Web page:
When approached with an open mind, effect processing can take on a tremendously significant role in the creative process. Sure, processing is a great way of making cool sounds—but when treated with an adventurous spirit, it can become a source of sonic inspiration all their own, turning familiar instruments and sounds into something that shifts in character and response as you play. Audio effects turn the familiar into something unfamiliar, revitalizing even the most mundane sounds, and inspiring you to approach your instrument in a new way. This approach to effect processing is a cornerstone of countless musical genres...and at the nexus of several of them, you'll find musician Dylan Moon.
Luckily, Dylan came by our studio recently to hang out, talk about pedals, and show us exactly how some creative tinkering with effect processing can lead to truly inspiring, unexpected sounds. Check out the video above, and read on for more info about Dylan and our takeaways from his visit.
Who is Dylan Moon?
I only became aware of Dylan's music quite recently, and have been playing his first album Only the Blues (RVNG, 2019) and EP Oh No Oh No Oh No (RVNG, 2020) nonstop ever since. In his music, Elliott Smith-like songwriting and delivery fuse with dusty, late '80s dream pop backing rhythms and shoegaze-like ambient background textures. I personally love all of those elements in isolation—but fusing them in the exact way that Moon does feels instantly compelling, familiar, and emotionally rich. If you're at all into '80s and '90s indie/alt rock, you'll find Moon's music to be nostalgic, inventive, and at the right moments, cathartic.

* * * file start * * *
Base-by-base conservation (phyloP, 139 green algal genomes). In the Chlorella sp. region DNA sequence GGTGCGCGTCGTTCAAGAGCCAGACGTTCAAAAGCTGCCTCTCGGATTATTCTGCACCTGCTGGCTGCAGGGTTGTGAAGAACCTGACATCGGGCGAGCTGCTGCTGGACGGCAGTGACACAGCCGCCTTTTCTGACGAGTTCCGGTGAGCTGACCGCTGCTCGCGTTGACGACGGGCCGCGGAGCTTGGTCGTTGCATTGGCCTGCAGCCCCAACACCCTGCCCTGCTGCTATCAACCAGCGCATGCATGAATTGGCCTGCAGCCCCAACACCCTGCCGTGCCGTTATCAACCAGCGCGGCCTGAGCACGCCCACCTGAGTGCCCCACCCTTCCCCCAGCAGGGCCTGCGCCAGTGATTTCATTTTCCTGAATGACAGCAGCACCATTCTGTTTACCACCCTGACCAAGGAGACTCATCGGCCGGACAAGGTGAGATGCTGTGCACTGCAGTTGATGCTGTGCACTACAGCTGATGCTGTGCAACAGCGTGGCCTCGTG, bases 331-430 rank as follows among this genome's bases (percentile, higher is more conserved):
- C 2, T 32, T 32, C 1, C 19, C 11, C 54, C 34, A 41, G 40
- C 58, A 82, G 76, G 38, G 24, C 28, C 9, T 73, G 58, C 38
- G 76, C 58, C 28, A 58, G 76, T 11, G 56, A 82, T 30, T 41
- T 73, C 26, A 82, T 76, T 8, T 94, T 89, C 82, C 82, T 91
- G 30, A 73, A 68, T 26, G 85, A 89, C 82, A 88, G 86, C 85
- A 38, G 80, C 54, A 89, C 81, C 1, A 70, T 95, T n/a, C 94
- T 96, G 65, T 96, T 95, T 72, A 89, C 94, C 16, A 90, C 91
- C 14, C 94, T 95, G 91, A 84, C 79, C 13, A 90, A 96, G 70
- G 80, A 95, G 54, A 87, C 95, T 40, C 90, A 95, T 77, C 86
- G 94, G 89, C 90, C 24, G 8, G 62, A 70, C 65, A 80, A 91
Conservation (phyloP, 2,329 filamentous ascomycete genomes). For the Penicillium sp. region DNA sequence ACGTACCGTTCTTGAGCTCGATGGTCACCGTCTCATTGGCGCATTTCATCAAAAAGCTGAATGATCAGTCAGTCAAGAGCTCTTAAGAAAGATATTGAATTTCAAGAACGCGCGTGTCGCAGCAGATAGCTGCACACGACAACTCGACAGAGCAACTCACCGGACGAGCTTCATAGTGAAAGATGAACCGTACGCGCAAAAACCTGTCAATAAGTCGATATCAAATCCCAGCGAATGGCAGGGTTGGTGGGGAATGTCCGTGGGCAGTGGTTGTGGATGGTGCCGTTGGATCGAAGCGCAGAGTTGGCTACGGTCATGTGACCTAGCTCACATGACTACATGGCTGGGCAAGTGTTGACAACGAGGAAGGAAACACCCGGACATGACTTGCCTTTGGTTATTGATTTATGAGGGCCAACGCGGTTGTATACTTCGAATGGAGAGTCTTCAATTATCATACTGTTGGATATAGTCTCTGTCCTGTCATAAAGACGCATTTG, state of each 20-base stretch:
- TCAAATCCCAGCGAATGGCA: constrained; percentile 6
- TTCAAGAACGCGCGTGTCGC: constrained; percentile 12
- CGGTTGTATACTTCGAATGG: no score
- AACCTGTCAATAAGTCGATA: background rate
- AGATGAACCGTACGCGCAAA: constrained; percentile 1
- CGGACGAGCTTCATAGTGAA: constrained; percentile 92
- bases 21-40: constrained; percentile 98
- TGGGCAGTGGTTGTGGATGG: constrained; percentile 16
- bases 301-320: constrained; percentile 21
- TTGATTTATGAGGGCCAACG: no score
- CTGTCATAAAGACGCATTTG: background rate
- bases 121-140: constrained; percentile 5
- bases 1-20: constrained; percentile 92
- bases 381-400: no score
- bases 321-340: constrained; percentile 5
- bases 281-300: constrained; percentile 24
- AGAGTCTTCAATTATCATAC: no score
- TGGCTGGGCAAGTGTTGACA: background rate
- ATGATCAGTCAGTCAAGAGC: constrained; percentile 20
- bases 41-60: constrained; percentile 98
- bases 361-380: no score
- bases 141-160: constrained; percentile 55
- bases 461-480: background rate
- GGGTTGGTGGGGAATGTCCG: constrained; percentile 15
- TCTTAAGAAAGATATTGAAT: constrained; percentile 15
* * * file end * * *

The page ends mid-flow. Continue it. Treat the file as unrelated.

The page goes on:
The similarity to shoegaze is notable, to say the least: it seems that experimenting with a variety of processing techniques to create contrasting sonic textures is a big part of Moon's M.O. But while classic shoegaze is often about creating a bombastic wall of distorted sound, Moon embraces this sonic extreme as only one option of many: sure, there are bombastic sounds in his music, but they're saved for moments of particular intensity. Instead of lingering in these enormous, brash textures, he drifts between a huge range of sonic spaces. Some are small, some large, some swelling and shifting in shape—some are calm and drifting, while others are sedate and detached, and yet others are bursting with frantic energy.
Listening to his music, it becomes clear that Moon is quite a proficient musician and recording engineer; and in fact, he did study production and sound design in college, ultimately settling in Los Angeles in order to find work in the film industry. Having worked on all manner of music from pop to prog and electronic beat-making, he seems to have found a sweet spot in the world of songwriting...and frankly, I'm quite interested to hear what he'll get up to next. Happily, it won't be a long wait: his next album Option Explore is being released by RVNG on June 17th of this year.
Dylan's Setup: Parallel Processing All Over the Dang Place